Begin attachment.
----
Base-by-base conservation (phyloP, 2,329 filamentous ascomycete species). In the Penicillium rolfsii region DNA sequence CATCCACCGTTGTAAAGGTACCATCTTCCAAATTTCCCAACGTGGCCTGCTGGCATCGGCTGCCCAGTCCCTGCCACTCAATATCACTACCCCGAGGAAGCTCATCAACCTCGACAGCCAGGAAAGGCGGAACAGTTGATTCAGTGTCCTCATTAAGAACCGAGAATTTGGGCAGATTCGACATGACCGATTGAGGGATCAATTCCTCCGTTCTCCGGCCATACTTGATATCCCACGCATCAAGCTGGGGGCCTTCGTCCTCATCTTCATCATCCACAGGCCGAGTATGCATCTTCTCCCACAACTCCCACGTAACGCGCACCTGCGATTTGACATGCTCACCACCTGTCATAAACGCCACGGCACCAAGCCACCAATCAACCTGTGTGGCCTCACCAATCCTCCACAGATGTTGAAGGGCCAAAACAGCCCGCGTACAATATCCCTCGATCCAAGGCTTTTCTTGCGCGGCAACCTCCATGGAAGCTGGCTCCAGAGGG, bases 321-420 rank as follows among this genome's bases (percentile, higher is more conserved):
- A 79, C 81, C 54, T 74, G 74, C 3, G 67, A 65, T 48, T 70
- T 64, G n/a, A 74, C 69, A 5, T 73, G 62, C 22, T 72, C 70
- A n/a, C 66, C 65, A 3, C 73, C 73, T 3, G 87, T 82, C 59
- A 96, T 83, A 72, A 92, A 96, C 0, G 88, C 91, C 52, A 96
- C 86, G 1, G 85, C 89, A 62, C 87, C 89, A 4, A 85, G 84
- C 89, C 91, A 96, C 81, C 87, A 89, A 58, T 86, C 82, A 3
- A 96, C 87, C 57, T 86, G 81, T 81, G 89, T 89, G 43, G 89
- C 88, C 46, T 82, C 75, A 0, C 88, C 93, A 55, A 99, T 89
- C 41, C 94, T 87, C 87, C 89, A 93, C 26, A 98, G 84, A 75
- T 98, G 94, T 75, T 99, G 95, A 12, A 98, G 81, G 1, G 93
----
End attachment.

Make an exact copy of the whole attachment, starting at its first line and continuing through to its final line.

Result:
Base-by-base conservation (phyloP, 2,329 filamentous ascomycete species). In the Penicillium rolfsii region DNA sequence CATCCACCGTTGTAAAGGTACCATCTTCCAAATTTCCCAACGTGGCCTGCTGGCATCGGCTGCCCAGTCCCTGCCACTCAATATCACTACCCCGAGGAAGCTCATCAACCTCGACAGCCAGGAAAGGCGGAACAGTTGATTCAGTGTCCTCATTAAGAACCGAGAATTTGGGCAGATTCGACATGACCGATTGAGGGATCAATTCCTCCGTTCTCCGGCCATACTTGATATCCCACGCATCAAGCTGGGGGCCTTCGTCCTCATCTTCATCATCCACAGGCCGAGTATGCATCTTCTCCCACAACTCCCACGTAACGCGCACCTGCGATTTGACATGCTCACCACCTGTCATAAACGCCACGGCACCAAGCCACCAATCAACCTGTGTGGCCTCACCAATCCTCCACAGATGTTGAAGGGCCAAAACAGCCCGCGTACAATATCCCTCGATCCAAGGCTTTTCTTGCGCGGCAACCTCCATGGAAGCTGGCTCCAGAGGG, bases 321-420 rank as follows among this genome's bases (percentile, higher is more conserved):
- A 79, C 81, C 54, T 74, G 74, C 3, G 67, A 65, T 48, T 70
- T 64, G n/a, A 74, C 69, A 5, T 73, G 62, C 22, T 72, C 70
- A n/a, C 66, C 65, A 3, C 73, C 73, T 3, G 87, T 82, C 59
- A 96, T 83, A 72, A 92, A 96, C 0, G 88, C 91, C 52, A 96
- C 86, G 1, G 85, C 89, A 62, C 87, C 89, A 4, A 85, G 84
- C 89, C 91, A 96, C 81, C 87, A 89, A 58, T 86, C 82, A 3
- A 96, C 87, C 57, T 86, G 81, T 81, G 89, T 89, G 43, G 89
- C 88, C 46, T 82, C 75, A 0, C 88, C 93, A 55, A 99, T 89
- C 41, C 94, T 87, C 87, C 89, A 93, C 26, A 98, G 84, A 75
- T 98, G 94, T 75, T 99, G 95, A 12, A 98, G 81, G 1, G 93